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Villanova U. Biology Prof. And Medical Doctor Available to Discuss Ebola Disease

Released: 5-Aug-2014 4:00 PM EDT
Source Newsroom: Villanova University
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Villanova University’s Robert J. Leggiadro, M. D., professor of Biology, and previously Senior Associate, Quality Improvement at the American College of Physicians; Medical Director, Vaccines, with Pfizer, and Senior Hospitalist at North Shore-LIJ Cohen Children’s Medical Center of New York, is available for media comments surrounding Ebola and what Americans need to know about the disease.

Dr. Leggiardo offers the following initial thoughts:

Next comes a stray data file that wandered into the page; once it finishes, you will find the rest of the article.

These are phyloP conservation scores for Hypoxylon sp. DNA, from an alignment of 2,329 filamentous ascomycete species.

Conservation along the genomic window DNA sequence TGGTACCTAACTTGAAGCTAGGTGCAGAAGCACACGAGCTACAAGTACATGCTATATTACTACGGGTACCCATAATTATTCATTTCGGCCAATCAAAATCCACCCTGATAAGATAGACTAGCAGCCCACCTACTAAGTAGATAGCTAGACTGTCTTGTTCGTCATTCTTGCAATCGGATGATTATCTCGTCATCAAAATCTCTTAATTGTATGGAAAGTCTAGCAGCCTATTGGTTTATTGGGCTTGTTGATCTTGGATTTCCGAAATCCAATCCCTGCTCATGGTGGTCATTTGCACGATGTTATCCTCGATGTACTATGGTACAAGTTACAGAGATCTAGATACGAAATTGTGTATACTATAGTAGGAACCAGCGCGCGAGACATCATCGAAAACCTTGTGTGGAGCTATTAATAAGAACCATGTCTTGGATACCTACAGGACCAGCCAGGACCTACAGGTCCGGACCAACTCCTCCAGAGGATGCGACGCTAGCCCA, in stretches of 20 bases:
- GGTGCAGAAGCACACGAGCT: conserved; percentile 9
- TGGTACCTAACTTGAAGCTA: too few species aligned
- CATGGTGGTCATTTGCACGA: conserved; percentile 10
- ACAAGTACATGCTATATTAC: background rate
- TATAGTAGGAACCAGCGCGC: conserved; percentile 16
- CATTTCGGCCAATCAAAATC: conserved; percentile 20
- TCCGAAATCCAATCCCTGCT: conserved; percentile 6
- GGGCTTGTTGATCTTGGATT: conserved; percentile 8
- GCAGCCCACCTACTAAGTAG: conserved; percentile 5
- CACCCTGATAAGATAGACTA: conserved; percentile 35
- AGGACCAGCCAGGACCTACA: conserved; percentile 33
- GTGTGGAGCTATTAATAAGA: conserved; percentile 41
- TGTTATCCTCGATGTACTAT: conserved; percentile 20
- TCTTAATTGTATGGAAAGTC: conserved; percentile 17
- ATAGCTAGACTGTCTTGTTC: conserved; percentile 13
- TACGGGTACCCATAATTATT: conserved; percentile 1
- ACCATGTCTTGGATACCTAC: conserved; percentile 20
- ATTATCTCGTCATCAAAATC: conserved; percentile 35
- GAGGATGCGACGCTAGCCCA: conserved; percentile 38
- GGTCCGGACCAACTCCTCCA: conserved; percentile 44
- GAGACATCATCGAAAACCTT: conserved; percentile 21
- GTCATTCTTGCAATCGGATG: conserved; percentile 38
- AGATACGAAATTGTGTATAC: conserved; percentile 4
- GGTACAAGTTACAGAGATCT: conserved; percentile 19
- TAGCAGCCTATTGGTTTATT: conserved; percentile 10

The Centers for Disease Control and Prevention has provided detailed guidelines for evaluating U.S. patients suspected of having Ebola Virus Disease (EVD). All healthcare providers should immediately report patients with fever, and symptoms compatible with EVD who also have a history of travel to Sierra Leone, Guinea or Liberia during the 3 weeks prior to illness onset to the local health department. In addition to the sudden onset of fever, EVD symptoms include malaise, muscle aches, severe headache, vomiting, and diarrhea. Hemorrhagic symptoms, multi-organ dysfunction, shock and death may occur later. The case fatality rate ranges from 40% to 90%. Hospitals in the U.S. can safely manage EVD by following recommended infection control precautions, including standard, contact and droplet precautions. CDC has issued updated guidance on infection control available at cdc.gov/vhf/ebola/hcp/infection-prevention-and-control-recommendations.html. In outbreak settings, Ebola is typically first spread to humans after contact with infected wildlife and is then spread person-to-person through contact with bodily fluids such as, but not limited to, blood, urine, sweat, semen and breast milk. It is not spread through casual contact. The incubation period is usually 8-10 days (ranges from 2-21 days), Patients can transmit the virus while febrile and through later stages of the disease, as well as postmortem. Diagnostic testing is available through public health agencies. There is no approved treatment or vaccine

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